France records more than 30,000 Covid cases in 24 hours, Europe in turmoil
On the eve of the imposition of a dawn-to-dusk curfew in major French cities, the public health authorities have confirmed 30,621 infections in 24 hours, a tragic record.
As governments worldwide attempt to slow the alarming second wave of coronavirus infections, and France prepares to impose a dusk-to-dawn curfew on nine major urban areas, the WHO has described the situation in Europe as "very worrying".
The French curfew will affect 20 million people, and will remain in force for at least the next four weeks. The confinement rules come against a background of a record number of confirmed cases . . . 30,621 . . . in 24 hours, and increasing pressure on hospital emergency services.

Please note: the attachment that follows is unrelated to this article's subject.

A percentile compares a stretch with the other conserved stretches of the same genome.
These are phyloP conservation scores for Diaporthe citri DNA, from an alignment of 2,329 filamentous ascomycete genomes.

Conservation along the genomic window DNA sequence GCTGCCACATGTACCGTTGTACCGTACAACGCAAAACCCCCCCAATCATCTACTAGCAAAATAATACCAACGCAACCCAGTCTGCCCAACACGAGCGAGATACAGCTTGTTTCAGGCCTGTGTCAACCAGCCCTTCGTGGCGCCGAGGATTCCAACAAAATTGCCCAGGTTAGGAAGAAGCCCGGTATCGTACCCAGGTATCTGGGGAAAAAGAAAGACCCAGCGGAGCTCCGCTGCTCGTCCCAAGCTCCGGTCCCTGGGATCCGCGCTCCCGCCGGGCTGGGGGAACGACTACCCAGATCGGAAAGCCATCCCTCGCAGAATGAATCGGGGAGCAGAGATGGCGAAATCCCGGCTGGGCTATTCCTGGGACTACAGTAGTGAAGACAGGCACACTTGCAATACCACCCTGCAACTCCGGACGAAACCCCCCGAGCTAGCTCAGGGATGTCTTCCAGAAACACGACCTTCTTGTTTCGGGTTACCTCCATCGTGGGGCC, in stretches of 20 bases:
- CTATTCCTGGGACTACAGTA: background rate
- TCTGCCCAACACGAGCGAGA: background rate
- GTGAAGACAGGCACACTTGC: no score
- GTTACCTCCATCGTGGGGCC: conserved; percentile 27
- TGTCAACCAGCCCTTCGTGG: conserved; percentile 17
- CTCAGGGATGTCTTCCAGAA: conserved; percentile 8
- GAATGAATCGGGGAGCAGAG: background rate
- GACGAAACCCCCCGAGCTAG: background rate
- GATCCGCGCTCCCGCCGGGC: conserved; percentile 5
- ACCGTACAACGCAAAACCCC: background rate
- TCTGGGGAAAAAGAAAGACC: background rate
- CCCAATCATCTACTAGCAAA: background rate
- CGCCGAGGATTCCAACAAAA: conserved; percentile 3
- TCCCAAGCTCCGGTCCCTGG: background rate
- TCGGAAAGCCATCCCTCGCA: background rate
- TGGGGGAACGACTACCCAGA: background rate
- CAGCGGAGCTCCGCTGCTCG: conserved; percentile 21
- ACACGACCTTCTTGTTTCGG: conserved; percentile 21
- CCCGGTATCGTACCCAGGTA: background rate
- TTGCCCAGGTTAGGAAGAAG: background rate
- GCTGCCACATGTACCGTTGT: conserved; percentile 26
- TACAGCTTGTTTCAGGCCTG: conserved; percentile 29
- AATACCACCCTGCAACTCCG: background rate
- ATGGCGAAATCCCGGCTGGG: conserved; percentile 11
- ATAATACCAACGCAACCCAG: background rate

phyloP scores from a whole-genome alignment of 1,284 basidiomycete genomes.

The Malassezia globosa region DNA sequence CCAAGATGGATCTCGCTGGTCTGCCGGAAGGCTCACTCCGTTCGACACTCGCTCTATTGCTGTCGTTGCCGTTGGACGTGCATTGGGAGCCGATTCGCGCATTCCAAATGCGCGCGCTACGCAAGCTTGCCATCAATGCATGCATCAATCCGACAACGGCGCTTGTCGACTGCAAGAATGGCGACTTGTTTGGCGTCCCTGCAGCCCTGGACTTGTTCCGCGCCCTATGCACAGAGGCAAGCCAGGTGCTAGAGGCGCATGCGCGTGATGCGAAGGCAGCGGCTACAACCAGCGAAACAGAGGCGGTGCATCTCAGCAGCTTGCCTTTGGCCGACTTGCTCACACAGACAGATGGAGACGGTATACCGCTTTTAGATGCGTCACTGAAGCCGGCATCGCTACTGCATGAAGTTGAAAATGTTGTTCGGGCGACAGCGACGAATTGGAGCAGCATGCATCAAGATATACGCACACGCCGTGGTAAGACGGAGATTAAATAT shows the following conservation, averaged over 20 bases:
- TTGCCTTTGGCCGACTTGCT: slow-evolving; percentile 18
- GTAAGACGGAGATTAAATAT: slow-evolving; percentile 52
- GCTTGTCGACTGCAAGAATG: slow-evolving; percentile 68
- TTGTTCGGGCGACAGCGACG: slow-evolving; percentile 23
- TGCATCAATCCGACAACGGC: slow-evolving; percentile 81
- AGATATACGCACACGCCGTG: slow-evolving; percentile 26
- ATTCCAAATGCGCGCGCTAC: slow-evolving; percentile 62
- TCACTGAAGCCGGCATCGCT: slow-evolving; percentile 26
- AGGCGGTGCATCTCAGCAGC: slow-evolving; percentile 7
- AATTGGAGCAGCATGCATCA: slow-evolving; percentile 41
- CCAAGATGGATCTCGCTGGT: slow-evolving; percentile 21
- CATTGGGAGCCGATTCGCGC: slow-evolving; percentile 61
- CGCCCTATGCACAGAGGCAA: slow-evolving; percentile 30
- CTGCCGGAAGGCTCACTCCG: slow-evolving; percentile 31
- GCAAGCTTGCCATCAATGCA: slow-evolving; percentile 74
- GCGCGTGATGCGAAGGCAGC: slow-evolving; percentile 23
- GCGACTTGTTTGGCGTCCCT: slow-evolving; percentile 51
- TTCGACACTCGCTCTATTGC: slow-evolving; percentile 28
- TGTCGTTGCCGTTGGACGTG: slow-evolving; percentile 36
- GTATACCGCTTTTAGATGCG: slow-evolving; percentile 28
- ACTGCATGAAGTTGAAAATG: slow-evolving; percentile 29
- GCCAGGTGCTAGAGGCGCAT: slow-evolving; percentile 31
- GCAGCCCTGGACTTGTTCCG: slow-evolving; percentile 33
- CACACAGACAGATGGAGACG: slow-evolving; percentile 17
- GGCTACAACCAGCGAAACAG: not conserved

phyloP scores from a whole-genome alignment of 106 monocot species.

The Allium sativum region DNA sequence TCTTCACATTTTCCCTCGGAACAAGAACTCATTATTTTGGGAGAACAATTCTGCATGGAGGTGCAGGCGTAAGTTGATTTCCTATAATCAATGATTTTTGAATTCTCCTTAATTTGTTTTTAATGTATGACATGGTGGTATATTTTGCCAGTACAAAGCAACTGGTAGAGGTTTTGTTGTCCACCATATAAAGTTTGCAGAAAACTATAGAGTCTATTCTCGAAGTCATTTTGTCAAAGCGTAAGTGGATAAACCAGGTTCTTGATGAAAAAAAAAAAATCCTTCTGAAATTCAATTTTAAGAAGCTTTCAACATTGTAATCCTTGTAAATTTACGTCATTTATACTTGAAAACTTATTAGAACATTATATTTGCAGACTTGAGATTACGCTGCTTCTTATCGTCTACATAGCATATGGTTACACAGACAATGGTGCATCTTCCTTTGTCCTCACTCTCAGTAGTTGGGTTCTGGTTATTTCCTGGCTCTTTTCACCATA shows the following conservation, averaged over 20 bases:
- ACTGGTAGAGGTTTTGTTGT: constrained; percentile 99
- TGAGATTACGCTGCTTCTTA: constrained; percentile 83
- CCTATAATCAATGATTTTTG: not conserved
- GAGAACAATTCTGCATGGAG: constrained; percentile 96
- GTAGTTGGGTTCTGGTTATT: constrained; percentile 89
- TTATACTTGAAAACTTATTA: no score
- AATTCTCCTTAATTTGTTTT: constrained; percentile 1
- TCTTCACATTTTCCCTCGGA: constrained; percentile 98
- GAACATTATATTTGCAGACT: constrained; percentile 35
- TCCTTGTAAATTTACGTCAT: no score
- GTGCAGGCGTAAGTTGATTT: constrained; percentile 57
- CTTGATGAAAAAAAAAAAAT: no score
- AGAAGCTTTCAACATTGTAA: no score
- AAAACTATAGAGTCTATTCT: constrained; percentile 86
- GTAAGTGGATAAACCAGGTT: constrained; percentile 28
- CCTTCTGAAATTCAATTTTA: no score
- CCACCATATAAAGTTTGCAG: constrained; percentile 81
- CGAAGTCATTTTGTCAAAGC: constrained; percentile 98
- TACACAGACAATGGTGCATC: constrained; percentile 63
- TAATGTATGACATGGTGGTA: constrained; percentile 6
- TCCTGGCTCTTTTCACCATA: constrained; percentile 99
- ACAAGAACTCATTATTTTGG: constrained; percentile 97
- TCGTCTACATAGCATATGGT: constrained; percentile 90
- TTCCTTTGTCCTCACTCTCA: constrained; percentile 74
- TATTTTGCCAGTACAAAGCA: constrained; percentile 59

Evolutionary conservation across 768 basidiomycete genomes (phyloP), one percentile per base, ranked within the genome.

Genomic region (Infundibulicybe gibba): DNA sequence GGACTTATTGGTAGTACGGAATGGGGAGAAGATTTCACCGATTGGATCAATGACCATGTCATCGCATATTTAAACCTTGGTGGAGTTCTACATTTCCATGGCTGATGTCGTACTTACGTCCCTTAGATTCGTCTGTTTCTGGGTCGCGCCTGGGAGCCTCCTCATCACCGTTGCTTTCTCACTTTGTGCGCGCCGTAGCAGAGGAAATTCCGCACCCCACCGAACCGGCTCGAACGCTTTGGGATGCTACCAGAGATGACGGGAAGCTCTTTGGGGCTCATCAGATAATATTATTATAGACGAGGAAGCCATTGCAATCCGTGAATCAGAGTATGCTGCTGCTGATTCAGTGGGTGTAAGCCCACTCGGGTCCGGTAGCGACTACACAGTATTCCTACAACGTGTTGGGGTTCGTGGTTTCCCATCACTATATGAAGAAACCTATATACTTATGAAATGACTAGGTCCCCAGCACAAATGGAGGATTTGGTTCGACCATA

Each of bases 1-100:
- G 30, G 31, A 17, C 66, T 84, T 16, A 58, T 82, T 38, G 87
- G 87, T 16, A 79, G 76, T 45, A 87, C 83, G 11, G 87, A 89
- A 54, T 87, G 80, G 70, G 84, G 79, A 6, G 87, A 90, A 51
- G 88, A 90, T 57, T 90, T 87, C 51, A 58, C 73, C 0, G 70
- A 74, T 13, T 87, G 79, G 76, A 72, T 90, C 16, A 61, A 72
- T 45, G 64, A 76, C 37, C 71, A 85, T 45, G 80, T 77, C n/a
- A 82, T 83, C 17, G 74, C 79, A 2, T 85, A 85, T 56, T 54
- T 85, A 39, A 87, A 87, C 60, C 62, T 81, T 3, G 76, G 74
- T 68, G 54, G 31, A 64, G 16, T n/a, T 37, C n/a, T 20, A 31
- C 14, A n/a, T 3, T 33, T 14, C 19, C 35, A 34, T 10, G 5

The threshold of 20,000 daily infections was passed on 9 October.
Infection rate continues to rise
The French infection rate is also rising, with 12.6 percent of those tested on Thursday proving positive, as against 12;2 percent in the previous 24-hour period.
A further 88 people died of Covid on Thursday (compared to 104 the previous day), bringing the national death toll since the start of the epidemic to 33,125.
WHO worried about the winter
Meanwhile, the World Health Organisation has expressed its concern at the rapidity of the spread of Covid in Europe, noting that Covid infections now account for more than 1,000 deaths every day, making coronavirus the fifth most serious cause of death.
The WHO has warned that a death rate "four or five times worse" than during the first wave in April can be expected between now and January if efforts to control the epidemic are not maintained.